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Farmers Using Rented Cattle, Goats for Green Weed Control

With their four-chambered stomachs and insatiable desire to nibble on anything even resembling a plant, goats are gaining credibility as land clearers. As a result, the U.S. environmental movement has come up with a novel way to destroy large extensions of invasive weeds and grasses: Rent a Goat. So far, the results look like a win-win situation for all.

These hungry workers are very efficient. They eat most of the day, chewing on these invasive thorny roses and for the most part, they seem very happy to do the job. A total of 50 goats, and their two kids, have been brought to clear two hectares of wetland in Carroll County, Maryland.

Jim Wilds is their shepherd. He was originally contracted to just install the fences, but he ended up buying 350 goats to rent to several clients here and at other sites. So far, the new business seems promising.

"With more people going green and not wanting to use fossil fuels I think it may be something to look into," he said.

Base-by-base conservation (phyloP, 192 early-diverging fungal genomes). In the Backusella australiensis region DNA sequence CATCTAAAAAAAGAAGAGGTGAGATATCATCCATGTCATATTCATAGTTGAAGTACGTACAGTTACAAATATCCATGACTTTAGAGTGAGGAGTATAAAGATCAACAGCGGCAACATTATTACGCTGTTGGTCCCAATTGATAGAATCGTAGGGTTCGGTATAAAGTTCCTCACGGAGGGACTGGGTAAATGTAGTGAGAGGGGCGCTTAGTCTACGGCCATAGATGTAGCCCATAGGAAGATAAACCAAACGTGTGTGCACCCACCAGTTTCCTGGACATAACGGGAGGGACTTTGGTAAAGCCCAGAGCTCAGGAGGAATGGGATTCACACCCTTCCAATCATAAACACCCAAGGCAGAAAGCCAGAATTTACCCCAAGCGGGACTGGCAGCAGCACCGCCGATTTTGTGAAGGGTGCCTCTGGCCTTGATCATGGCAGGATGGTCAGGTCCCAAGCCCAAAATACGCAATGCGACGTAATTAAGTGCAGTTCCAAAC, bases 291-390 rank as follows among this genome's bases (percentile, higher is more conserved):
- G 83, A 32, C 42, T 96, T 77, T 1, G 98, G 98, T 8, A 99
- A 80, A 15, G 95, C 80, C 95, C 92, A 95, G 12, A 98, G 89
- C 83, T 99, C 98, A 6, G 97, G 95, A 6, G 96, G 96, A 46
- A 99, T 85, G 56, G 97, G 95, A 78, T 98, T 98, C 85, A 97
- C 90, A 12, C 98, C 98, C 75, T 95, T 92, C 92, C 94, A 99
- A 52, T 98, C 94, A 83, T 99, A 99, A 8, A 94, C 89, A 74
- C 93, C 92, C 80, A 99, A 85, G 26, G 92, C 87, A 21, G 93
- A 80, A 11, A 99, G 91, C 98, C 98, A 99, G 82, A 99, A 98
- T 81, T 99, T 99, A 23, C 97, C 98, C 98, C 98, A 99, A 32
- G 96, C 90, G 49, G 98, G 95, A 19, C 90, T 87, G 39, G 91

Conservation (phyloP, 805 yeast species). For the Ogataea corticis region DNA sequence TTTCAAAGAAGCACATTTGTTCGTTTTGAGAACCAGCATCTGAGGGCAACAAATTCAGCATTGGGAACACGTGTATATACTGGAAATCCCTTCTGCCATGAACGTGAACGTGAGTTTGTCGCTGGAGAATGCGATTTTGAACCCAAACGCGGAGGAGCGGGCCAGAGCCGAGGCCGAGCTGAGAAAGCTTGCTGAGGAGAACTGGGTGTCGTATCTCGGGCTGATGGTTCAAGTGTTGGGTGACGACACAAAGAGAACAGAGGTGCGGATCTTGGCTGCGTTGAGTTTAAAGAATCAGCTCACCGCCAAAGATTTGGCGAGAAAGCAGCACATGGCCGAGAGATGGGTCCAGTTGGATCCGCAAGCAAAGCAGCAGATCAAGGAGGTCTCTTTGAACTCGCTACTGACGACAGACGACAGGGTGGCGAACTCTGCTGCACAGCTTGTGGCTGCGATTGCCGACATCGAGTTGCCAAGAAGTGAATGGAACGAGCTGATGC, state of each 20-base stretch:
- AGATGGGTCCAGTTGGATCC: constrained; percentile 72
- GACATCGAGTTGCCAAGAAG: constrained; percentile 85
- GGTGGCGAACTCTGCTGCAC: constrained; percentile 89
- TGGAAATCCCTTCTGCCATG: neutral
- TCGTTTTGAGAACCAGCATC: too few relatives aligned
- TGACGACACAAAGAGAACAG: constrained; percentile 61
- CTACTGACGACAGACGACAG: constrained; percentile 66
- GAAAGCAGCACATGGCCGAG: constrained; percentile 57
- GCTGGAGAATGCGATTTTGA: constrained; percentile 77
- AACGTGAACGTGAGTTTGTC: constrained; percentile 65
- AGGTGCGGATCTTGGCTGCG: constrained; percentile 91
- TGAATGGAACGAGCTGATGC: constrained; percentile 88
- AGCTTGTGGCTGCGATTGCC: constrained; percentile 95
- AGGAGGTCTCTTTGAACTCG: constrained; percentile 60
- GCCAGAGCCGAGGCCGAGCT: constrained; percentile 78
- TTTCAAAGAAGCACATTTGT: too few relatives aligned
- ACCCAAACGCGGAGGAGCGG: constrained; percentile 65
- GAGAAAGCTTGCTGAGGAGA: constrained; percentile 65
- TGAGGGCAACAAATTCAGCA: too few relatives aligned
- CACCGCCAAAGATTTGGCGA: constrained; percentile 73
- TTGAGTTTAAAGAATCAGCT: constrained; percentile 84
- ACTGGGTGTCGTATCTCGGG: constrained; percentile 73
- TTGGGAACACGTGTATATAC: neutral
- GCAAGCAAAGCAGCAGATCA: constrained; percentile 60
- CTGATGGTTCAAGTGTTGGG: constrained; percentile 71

Wilds says he comes to check on the goats twice a week, to make sure they are healthy and doing their job.

Julie Slacum is a biologist with the United States Fish and Wildlife Service in charge of this land.

"They are doing an excellent job, they really are," she said.

Slacum says this is the second summer season they have the goats and they plan to continue their contract for a few more years.

Several state, local and environmental organizations have joined efforts to pay one dollar a day for each animal. The goats are part of a habitat restoration project to save the bog turtle, the smallest (turtle) in North America. The invasive plants have dramatically changed the habitat for the turtle by producing large roots that drain the water from the land and create unwanted shade.

"The bog turtle is enlisted under the Endanger Species Act and the habitat where they live is a pretty rare habitat," she added.

Slacum says the use of machines or herbicides here could endanger the turtles, so the goats are an excellent alternative.

"This is definitely the best option, they are doing the work for us," she explained. "We come in, we check them, we make sure they are healthy and they are doing okay, but they are doing the work."

A few miles away from here, another wetland is being restored for the bog turtles. A team from the State of Maryland come regularly to check not just on the turtles, but on the goats and sheep.

"Well this is 8 acres [3.2 hectares], it's a fairly large site," said Bill Branch with the Maryland State Highway Administration. "They tend to like to spend the afternoons in the shade under the trees, to the north of us."

The use of goats, sheep and cattle are part of a growing environmental movement to cut the use of fossil fuels and chemicals in the land, while using the eating power of animals. In California sheep clear rows of grapevines, while cattle take care of grasses that in the past have initiated fires.